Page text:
I read in the Philadelphia Inquirer that the Noyes Museum in Oceanville is exhibiting the work of Jacob Landau through Jan. 2. Says the exhibition blurb: “Provocative and inspiring Landau bears witness to man’s responsibility for injustice… Timeless and relevant Landau is uncompromising as he presents the figure as a symbol of the human predicament, of the beauty and horror of existence.”
Landau was, of course, a Roosevelt resident, and I got to visit his house a number of years ago. Mr. Landau had the good fortune to live in a house designed by Louis Kahn and work in a studio designed by Buckminster Fuller. Mr. Fuller designed about six geodesic domes in Roosevelt, according to Rosa Giletti, Mr. Landau’s representative and close friend.
As a child growing up in Philadelphia, Jacob was labeled a prodigy. He would draw on the brown wrapping paper his mother brought groceries home in. “The strength and movement of the animals at the Philadelphia Zoo caught his eye – and pencil,” says Ms. Giletti. “His studies and knowledge of the human figure grew from his love of animals. No matter how abstract his work got, he understood the power of the human form and its movement.”
He attended classes at the Graphic Sketch Club – later called the Fleisher Art Memorial – as an adolescent. In high school, he illustrated books and won awards from Scholastic magazine.
By his senior year, he was commissioned to illustrate The Secret of the Blue Macaw. He earned a scholarship to study at the Philadelphia College of Art (now the University of the Arts). In 1943 he was drafted into the Army and served for three years. Both the war and the Holocaust changed his outlook.
He spent a year at the New School, then went to study in France for three years before returning to the New School. He taught anatomy, graphics and illustration at the Philadelphia College of Art after moving to Roosevelt.
In 1957 Mr. Landau began his 35-year career at Pratt Institute in Brooklyn, where he served as chairman.
After following his friend Ben Shahn to Roosevelt, his style became increasingly expressionistic, although his work remained figurative. He saw the human body as emblematic of the universe.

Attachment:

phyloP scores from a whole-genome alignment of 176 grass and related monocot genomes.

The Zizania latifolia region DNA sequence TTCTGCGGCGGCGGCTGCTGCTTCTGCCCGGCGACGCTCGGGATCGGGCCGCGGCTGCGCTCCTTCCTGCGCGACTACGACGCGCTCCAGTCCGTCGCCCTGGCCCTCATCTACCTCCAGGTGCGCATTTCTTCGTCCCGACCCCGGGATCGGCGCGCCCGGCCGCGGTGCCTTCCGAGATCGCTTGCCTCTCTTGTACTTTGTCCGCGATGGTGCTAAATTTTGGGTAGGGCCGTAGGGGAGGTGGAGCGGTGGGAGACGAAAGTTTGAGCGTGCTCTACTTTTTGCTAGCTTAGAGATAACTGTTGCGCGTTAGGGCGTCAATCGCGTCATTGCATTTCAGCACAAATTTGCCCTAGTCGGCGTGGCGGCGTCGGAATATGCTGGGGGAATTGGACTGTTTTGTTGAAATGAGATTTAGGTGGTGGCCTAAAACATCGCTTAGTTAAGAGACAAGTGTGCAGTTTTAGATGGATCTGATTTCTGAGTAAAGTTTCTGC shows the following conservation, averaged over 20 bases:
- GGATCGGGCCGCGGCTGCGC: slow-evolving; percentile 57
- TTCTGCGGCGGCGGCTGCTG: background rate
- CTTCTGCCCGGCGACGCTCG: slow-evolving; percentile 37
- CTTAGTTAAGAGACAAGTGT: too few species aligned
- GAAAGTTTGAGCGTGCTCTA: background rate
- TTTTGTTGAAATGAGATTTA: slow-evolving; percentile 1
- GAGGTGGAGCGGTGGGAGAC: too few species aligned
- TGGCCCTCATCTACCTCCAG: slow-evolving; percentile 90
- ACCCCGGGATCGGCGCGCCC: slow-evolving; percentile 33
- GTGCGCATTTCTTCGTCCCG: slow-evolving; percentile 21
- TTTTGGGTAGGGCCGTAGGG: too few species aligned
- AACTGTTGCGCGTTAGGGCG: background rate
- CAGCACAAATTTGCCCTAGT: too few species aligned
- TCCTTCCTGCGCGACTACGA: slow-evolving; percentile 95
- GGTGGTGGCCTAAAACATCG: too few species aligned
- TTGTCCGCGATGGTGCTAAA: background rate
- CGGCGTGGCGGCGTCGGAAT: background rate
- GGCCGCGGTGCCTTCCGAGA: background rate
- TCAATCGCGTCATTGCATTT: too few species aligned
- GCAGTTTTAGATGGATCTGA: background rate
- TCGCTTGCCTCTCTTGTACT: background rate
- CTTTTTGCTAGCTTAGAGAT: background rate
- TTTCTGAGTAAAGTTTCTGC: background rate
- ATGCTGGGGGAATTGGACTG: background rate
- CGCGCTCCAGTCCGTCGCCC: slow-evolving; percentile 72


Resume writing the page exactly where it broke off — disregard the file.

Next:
“When I was young, I was attracted to edges of forms rather than volumes,” he wrote. “I loved the 16th-century engravers, particularly Schongower and Durer. It proved to be too confining and in the ’60s I separated the lines from the forms. My work became ‘painterly.’ The quest for the linear, which had begun with admiration for the comic book with its flat colors and its defying of gravity, gave way to a play with light and air. In the ’70s I returned to line, but line that is modified by atmosphere.”
His work in prints, drawings and watercolors, with its distorted form, fantastic vision and agitated movement, was compared to German Expressionism, especially because of his political commentary and insight into man’s cruelty and suffering.
“If in my work I seem to stress the tragic, it is because of a felt need to counter the fake cheerfulness of our culture, its smiles max-factored out of all resemblance to the human,” he wrote. “Bertolt Brecht said, ‘The man who laughs has not yet been told the terrible news.'”
“Although he may sound as if he were depressing, he was a riot. We would laugh together and have a good time,” says Ms. Giletti. “His view of the human condition was a tragic one, but with a saving grace.” Despite his fragmented view of reality, there is a rhythm than flows through his work that offers stability to a chaotic world.
In his lifetime, Mr. Landau had more than 60 one-person shows and was the recipient of many awards, including Tiffany, Guggenheim and National Arts Council grants. His work is in the collections of the Museum of Modern Art, the Metropolitan Museum, the Hirshhorn Museum and the New Jersey State Museum.
“As he progressed he began to lose the structure of representation and fantasy took over,” says Ms. Giletti. “His desire to express the tragic in life became foremost. We have great potential but don’t live up to that hope. He wanted people to be challenged by his work.”
Her eyes becoming misty, Ms. Giletti says, “He changed my life. He opened me to so much more. I hear music differently now.”